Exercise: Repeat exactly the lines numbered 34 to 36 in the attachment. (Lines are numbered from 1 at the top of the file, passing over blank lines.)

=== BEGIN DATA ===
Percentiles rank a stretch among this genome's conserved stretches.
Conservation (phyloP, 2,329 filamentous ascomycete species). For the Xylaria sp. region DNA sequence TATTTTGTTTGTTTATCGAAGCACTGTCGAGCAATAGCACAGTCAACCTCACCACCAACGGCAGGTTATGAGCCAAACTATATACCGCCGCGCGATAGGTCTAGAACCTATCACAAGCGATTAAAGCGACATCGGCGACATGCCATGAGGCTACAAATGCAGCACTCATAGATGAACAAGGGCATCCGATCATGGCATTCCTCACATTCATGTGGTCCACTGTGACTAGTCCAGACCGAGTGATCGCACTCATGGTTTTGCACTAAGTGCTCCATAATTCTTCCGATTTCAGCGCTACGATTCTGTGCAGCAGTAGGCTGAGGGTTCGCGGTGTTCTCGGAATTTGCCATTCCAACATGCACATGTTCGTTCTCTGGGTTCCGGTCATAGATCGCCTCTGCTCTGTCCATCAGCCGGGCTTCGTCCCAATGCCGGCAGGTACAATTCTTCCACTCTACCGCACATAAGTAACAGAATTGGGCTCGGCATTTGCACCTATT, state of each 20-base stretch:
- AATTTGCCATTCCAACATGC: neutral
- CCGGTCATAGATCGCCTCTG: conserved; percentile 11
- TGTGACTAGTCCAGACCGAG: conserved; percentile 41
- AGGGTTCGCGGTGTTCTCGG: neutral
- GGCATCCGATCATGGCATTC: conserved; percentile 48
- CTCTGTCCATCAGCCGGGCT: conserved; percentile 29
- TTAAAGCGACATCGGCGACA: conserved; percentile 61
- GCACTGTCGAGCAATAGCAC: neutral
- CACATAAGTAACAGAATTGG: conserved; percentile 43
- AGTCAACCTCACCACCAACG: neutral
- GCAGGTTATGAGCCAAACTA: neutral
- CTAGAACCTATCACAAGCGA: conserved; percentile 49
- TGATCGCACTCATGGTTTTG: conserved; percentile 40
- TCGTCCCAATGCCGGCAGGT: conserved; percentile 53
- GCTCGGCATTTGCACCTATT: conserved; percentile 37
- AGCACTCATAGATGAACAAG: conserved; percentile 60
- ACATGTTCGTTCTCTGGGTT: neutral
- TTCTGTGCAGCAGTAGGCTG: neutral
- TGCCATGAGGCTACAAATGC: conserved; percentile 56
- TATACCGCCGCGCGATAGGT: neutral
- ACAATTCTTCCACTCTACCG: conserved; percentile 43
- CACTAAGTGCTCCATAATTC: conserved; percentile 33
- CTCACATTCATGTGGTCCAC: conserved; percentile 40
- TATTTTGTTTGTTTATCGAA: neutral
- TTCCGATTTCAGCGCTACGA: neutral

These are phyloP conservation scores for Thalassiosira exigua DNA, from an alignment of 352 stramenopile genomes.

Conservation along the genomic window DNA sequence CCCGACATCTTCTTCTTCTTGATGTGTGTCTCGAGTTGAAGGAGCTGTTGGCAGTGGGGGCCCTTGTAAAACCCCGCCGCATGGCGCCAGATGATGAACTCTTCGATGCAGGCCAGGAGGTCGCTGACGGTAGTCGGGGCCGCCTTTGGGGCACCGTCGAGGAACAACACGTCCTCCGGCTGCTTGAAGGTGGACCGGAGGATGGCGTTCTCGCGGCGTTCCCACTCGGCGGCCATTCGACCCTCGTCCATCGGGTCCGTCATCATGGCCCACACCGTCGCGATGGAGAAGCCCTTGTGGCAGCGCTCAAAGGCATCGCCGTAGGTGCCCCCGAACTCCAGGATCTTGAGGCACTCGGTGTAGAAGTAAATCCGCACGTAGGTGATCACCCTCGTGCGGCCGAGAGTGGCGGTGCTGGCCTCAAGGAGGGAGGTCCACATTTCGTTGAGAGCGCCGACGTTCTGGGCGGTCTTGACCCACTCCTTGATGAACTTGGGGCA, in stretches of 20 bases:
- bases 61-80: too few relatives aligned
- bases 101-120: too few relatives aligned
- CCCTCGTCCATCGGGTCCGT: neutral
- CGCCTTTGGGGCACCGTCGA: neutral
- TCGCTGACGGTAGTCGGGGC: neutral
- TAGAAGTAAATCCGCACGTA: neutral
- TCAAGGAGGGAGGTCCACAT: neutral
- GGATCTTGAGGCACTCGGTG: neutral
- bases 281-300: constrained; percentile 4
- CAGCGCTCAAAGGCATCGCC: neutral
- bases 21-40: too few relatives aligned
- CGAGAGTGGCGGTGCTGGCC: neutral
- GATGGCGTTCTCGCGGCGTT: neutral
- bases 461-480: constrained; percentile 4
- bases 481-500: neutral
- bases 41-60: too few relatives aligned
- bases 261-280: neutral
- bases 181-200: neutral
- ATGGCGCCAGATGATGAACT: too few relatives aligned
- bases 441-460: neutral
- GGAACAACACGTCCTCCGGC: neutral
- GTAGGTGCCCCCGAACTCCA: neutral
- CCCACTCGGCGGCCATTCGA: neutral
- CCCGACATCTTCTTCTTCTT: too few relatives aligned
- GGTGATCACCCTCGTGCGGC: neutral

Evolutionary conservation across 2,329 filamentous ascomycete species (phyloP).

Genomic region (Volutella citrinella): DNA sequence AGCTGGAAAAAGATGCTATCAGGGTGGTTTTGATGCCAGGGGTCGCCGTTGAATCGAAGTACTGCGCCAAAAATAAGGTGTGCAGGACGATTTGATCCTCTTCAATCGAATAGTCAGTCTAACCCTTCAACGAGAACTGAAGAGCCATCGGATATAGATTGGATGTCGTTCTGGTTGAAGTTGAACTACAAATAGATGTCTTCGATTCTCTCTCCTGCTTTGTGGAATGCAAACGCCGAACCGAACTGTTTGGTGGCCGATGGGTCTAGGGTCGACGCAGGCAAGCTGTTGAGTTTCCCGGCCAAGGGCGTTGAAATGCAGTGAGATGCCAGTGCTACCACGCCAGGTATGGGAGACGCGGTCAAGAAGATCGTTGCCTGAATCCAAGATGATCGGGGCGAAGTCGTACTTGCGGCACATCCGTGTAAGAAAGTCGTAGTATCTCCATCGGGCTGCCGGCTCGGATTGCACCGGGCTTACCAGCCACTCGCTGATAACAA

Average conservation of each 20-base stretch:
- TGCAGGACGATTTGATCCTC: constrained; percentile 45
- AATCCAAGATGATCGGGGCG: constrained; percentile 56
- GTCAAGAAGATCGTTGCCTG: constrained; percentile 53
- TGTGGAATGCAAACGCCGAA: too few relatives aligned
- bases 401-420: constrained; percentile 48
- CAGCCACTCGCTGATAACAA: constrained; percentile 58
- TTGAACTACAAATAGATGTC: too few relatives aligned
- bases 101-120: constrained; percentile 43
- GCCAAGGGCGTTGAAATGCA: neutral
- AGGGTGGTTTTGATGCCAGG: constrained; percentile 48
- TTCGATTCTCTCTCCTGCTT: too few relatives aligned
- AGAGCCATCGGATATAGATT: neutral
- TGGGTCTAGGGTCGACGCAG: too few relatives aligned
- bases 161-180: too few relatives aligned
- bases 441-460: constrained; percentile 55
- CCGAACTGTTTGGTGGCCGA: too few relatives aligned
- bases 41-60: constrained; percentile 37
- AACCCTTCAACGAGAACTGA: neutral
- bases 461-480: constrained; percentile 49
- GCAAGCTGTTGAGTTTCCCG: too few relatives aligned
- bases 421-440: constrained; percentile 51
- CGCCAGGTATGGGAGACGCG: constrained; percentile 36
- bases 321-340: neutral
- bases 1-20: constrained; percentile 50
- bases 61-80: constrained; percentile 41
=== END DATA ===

- TCGCTGACGGTAGTCGGGGC: neutral
- TAGAAGTAAATCCGCACGTA: neutral
- TCAAGGAGGGAGGTCCACAT: neutral